Tuesday, May 5, 2009

Objectifying Charisma

Why is defining "charisma" so elusive? Why do researchers make the same mistake when researching "charisma" as a concept? Why isn't more research done on the genesis of charismatic personalities? In short, rarely is charisma approached scientifically, that is psychologically using empirical data. Typically, a researcher will compile questions to a focus group or random sample asking them their views on charismatic personalities. The common responses will be pared down until a few identified traits remain. These remaining traits will be the foundational attributes given to charismatic personalities. What's wrong with this model? Nothing on the surface! A similar method is used to determine the electability of political candidates. Surprisingly, it's been reported that 800 people surveyed randomly are an accurate reading of what 300 million people are thinking. Essentially, it's a start to characterizing the potential attributes for charisma, but not what makes it work. For example, how was Elvis Presley's charisma formulated? Muhammad Ali? Michael Jordan? Muammar Quadafi? What is the thinking behind charismatic figures who revolutionize an industry through sheer personality and self-expression? Moreover, is charisma required to revolutionize an industry? Is Tiger Woods charismatic? How about the Williams Sisters in tennis? One might surmise that charisma and revolutionaries are mutually exclusive.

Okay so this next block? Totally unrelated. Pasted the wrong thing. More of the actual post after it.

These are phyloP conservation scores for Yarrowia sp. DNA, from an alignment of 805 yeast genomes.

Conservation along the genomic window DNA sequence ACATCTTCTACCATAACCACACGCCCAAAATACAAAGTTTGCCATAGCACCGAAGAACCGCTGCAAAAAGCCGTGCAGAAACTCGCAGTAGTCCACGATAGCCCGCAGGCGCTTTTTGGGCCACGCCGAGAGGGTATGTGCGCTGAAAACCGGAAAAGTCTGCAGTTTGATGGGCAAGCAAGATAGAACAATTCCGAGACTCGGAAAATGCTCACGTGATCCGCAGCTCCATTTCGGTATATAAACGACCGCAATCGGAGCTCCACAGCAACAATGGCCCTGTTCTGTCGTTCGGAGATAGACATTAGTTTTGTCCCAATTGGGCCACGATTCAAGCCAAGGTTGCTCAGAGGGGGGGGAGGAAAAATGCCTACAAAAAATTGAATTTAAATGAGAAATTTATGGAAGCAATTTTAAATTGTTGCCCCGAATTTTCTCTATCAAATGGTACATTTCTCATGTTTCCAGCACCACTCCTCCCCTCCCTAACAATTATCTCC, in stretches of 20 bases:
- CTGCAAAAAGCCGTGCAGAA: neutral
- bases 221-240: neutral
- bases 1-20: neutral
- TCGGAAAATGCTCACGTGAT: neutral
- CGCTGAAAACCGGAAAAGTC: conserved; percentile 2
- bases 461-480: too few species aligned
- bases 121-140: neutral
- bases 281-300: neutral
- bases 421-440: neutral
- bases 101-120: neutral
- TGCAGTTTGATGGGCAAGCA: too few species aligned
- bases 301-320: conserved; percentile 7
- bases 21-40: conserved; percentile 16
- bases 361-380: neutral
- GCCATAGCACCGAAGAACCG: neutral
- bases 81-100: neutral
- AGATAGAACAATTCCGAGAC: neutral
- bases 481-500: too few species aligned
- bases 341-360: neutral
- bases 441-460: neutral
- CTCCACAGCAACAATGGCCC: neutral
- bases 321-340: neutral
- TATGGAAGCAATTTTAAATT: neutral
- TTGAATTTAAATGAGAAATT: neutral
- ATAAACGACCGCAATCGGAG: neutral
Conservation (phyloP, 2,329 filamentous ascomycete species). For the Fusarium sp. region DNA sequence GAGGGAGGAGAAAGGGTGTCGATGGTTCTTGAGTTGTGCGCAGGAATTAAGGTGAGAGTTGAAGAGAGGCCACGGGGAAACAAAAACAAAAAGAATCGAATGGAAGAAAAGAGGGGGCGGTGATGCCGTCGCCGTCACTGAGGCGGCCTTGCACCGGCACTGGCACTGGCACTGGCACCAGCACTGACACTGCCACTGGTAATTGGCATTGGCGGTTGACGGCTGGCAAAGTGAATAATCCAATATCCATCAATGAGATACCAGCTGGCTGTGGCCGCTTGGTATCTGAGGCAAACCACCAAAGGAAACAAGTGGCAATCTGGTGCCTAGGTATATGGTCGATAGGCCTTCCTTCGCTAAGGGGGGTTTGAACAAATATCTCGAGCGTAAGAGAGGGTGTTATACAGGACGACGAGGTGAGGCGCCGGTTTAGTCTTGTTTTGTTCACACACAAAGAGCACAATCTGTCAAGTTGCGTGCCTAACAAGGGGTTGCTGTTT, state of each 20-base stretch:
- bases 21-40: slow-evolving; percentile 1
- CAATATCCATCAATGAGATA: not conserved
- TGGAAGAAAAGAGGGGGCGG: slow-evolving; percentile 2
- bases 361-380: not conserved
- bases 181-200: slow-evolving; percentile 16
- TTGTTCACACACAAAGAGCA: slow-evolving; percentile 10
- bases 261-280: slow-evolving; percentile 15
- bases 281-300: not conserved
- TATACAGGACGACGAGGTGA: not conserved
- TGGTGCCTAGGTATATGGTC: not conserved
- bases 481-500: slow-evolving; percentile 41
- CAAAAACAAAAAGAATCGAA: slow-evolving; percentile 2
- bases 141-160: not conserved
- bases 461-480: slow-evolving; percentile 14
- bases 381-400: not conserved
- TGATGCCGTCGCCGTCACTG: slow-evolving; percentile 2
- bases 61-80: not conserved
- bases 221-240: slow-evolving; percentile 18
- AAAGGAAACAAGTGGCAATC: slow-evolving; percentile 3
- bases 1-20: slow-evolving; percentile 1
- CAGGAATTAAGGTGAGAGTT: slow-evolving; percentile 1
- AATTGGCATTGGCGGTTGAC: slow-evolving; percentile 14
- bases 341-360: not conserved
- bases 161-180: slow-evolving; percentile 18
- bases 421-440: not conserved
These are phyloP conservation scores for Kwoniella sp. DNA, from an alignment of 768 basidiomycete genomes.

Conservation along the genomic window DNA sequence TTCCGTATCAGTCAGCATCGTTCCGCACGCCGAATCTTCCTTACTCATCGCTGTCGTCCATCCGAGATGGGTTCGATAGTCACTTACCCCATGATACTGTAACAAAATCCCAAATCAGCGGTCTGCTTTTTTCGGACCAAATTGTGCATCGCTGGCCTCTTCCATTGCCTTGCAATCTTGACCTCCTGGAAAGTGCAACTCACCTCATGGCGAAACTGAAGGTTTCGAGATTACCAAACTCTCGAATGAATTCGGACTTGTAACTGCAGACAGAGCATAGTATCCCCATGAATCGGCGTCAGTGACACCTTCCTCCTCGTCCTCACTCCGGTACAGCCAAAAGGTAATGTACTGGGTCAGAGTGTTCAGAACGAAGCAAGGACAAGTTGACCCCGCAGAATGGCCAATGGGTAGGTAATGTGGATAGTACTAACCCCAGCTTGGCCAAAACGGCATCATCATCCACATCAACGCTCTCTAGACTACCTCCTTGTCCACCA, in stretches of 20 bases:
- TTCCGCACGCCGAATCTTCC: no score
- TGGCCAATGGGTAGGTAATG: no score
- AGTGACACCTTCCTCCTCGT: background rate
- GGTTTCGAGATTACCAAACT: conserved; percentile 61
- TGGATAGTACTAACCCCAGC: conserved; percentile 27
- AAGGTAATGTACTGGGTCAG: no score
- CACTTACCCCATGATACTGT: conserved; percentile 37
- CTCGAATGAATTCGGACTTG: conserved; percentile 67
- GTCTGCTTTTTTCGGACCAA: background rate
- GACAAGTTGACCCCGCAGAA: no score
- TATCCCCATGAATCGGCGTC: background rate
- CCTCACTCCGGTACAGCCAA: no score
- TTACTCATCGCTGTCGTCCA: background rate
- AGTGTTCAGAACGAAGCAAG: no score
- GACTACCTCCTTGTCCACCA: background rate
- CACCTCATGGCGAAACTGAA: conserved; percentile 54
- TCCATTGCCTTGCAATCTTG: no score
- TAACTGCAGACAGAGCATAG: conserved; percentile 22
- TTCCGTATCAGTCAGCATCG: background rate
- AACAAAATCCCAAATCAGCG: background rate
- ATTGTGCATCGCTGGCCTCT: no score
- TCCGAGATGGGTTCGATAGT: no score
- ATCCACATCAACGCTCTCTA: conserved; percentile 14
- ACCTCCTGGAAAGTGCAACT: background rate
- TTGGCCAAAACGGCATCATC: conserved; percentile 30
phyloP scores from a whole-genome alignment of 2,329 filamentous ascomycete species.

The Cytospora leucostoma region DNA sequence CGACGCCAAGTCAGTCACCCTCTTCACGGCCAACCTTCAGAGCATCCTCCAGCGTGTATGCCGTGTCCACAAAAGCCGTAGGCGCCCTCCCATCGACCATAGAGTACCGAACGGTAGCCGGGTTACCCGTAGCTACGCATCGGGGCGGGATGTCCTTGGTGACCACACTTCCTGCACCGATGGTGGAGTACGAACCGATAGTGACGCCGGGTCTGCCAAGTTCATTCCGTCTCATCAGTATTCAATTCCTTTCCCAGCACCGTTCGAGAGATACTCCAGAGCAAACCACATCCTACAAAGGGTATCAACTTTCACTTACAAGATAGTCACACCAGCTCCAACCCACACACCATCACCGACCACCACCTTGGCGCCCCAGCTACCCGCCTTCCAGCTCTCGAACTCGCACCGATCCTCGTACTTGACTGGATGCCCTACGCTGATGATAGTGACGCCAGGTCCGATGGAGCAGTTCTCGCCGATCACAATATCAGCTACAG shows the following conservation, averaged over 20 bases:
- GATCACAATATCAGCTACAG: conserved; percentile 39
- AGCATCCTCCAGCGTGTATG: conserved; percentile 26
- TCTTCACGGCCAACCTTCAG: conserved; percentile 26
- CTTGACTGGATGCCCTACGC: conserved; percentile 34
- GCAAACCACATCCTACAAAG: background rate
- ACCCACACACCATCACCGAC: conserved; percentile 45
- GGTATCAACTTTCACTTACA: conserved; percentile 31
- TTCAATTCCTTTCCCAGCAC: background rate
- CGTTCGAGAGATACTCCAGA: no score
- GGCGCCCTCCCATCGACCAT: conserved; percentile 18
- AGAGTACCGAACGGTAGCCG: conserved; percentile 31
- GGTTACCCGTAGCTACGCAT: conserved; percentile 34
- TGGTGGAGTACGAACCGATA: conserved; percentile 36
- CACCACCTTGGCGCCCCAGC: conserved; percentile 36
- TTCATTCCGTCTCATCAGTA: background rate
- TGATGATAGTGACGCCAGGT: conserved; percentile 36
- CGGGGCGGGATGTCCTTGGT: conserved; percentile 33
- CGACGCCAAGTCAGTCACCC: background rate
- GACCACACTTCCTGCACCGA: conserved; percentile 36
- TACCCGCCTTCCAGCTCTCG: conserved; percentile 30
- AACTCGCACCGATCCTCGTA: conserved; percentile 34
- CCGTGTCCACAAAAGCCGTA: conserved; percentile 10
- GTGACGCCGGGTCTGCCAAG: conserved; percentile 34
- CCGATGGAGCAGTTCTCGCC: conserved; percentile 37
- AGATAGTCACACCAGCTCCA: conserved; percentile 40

If traits like insecurity, ego and visions of grandeur are parts of the charismatic personality, shouldn't they be closely researched to determine its viability? How does insecurity fit into the charismatic attribute if society extols the virtue of confidence? Could societal defined traits purported to being negative actually be an essential trait for charisma? Metaphorically speaking, instead of separating the chaff from the wheat, is the chaff and wheat necessary for charismatic personalities to develop? The overly idealistic or "Polly Anna" defining of charisma won't bring more clarity, only further ambiguity. A phenomenon with such potency on the world stage should not be fraught with so much ambiguity.

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